Emily Davison By ellie wolfe

Emily Davison

Born: October 11th, 1872 in South East London, UK

Died: June 8th, 1913 in Epsom, UK

Portrait of Emily Davidson


  • Kensington High School (now known as Kensington Preparatory School).
  • Won a Bursary to Royal Holloway College in 1891 to study literature, but was forced to drop out because her family could not afford the tuition.
  • St. Hugh's College, Oxford with First-Class Honors in her final exams, but women were not allowed to graduate Oxford at that time.
  • University of London examinations as an external candidate for a degree in Modern Foreign Languages in 1908.
"The idea in my mind was that one big tragedy may save many others." --Emily Davison, letter to a friend

The Women's Social and Political Union (WSPU)

  • In 1906, she joined the WSPU, started by fellow Suffragette Emmeline Pankhurst.
  • In 1908, she left her teaching position to dedicate herself completely to the movement.
  • Soon she gained a reputation as one of the most militant and violent Suffragettes.
  • Without the approval of the WSPU, she went from simple actions such as disrupting meetings, to extreme acts, such as throwing stones and arson.
  • She cared the most about letting all women vote, but was also dedicated to the cause of equal education and economical opportunities for women.
Print Materials from the Women's Social and Political Union (WSPU)

Crime Record

  • March 30th, 1909: One month in prison for obstruction.
  • July 30th, 1909: Two months in prison for obstruction.
  • September 4th, 1909: Two months for stone throwing at White City, Manchester.
  • October 20th, 1909: One month for stone throwing at Radcliffe near Manchester.
  • November 19th, 1910: One month for breaking windows in the House of Commons.
  • January 10th, 1912: Six months for setting fire to postal boxes at Holloway, London.
  • November 30th, 1912: Ten days for assaulting a vicar who she mistook to be David Lloyd George.
"The torture was barbaric." --Emily Davison, letter to a friend on the force-feedings

Prison Life

  • Hunger Strikes: Hunger strikes were common among Suffragettes in prison, and Emily Davidson practiced them every time she was in prison. This led to her, and many others, being brutally force-fed through tubes.
  • Flooding: She barricaded herself in a prison cell to escape force-feeding. Her cell was then flooded with ice cold water by the guards which drenched her.
  • Purposeful Acts of Violence: Once, she threw herself off of a prison upper gallery floor. She was badly injured, but ultimately survived.
  • Purpose: All of these actions were strategies used by Suffragettes to attract attention to their cause.
Prison Guards and Doctors Force Feeding a Suffragette in 1914


  • On June 4th, 1913, she and other Suffragettes attended the Epsom Derby.
  • King George V was there, as he had a horse racing, and while the horse was going by, Emily Davison stepped onto the track and in front of it, in an attempt to tie a Suffragette scarf to it.
  • Four days later, she died at the Epsom Cottage Hospital, still in her coma, from internal injuries and a fractured skull.


  • She is buried at the churchyard of St. Mary the Virgin in Morepeth, Northumberland.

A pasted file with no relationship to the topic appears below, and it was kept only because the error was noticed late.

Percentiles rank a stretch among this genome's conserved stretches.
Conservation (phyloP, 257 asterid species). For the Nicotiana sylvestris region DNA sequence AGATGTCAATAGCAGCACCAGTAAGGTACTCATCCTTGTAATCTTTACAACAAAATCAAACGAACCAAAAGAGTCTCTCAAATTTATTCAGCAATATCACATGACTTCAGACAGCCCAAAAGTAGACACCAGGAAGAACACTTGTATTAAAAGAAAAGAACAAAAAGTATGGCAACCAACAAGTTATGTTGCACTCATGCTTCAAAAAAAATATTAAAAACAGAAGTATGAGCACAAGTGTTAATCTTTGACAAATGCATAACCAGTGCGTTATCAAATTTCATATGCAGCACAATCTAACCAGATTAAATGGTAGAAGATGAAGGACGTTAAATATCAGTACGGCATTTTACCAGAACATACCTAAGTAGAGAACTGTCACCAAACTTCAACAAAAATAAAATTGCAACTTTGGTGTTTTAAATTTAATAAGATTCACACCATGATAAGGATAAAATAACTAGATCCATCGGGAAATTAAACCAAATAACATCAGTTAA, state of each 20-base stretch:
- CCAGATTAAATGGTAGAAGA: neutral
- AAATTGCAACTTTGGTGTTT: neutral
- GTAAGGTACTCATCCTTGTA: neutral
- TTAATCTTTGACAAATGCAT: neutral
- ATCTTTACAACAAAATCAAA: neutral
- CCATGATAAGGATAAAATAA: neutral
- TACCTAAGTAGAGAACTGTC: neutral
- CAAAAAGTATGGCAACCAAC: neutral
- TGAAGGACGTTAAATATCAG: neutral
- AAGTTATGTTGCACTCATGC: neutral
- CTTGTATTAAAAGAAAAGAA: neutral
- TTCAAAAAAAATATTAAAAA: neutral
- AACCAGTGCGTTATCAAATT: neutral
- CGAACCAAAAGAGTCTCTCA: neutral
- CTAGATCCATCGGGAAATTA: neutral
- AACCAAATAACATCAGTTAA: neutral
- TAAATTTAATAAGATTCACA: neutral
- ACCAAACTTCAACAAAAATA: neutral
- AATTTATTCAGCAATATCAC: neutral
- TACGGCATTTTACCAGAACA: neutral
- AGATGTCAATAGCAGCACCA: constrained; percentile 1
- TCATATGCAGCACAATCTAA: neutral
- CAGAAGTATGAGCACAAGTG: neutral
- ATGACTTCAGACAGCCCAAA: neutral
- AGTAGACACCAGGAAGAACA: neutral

• Her gravestone bears the WSPU slogan, "Deeds not words."
  • Thousands of Suffragettes attended her funeral, marching and creating a scene that received a lot of attention.
  • Emily Davison is considered the first "martyr" of the Suffragette movement.
Buried with the Rest of Her Family, Emily Davison's Grave is Often Visited

Lasting Impact

  • Although she died before the laws that she fought so hard for passed, her legacy lives on and she became a staple of the Suffragette movement.
  • She is still relevant and important today, as she paved the way for equal treatment for women.
  • Whether it's voting rights, property rights, education, or divorce, Emily Davison and other Suffragettes secured equal rights for women and men.
You Can Thank Emily Davidson for These Famous Feminists!


  • Aaron1912. "Suffragette Emily Davison Killed - 100th Anniversary." YouTube. YouTube, 30 May 2013. Web. 26 Jan. 2017.
  • "BBC - History - Emily Davison." BBC News. BBC, n.d. Web. 26 Jan. 2017.
  • "Emily Davison." Biography.com. A&E Networks Television, 02 Apr. 2014. Web. 26 Jan. 2017.
  • "Emily Wilding Davison: The Good Terrorist." Emily Wilding Davison: The Good Terrorist | History Today. N.p., n.d. Web. 26 Jan. 2017.
  • Thorpe, Vanessa. "Truth behind the Death of Suffragette Emily Davison Is Finally Revealed." The Observer. Guardian News and Media, 25 May 2013. Web. 26 Jan. 2017.


Created with images by juliejordanscott - "suffragettes carrying arrows to proudly display prison status" • juliejordanscott - "Suffragette Emily Davison Edited martyr for the cause" • BDIC-Nanterre - "The Suffragette n°111 - 23 juillet 1915" • johndal - "Emily Wilding Davison's family Grave" • Ms. Foundation for Women - "GloriaAwards_DN-106" • York College ISLGP - "Maya Angelou visits YCP! 2/4/13" • abbieabc - "beyonce" • Foreign and Commonwealth Office - "Secretary of State Hillary Rodham Clinton" • MYSTERY PILL - "X" • Nick St. Charles - "CA Attorney General Kamala Harris signs paperwork in SF to run for reelection. She's currently running unopposed." • david_shankbone - "Taylor Swift by David Shankbone 2010 NYC" • Freedom To Marry - "Kirsten Gillibrand" • USDAgov - "20131120-DM-LSC-0287" • Diario Critico Venezuela - "meryl_streep"

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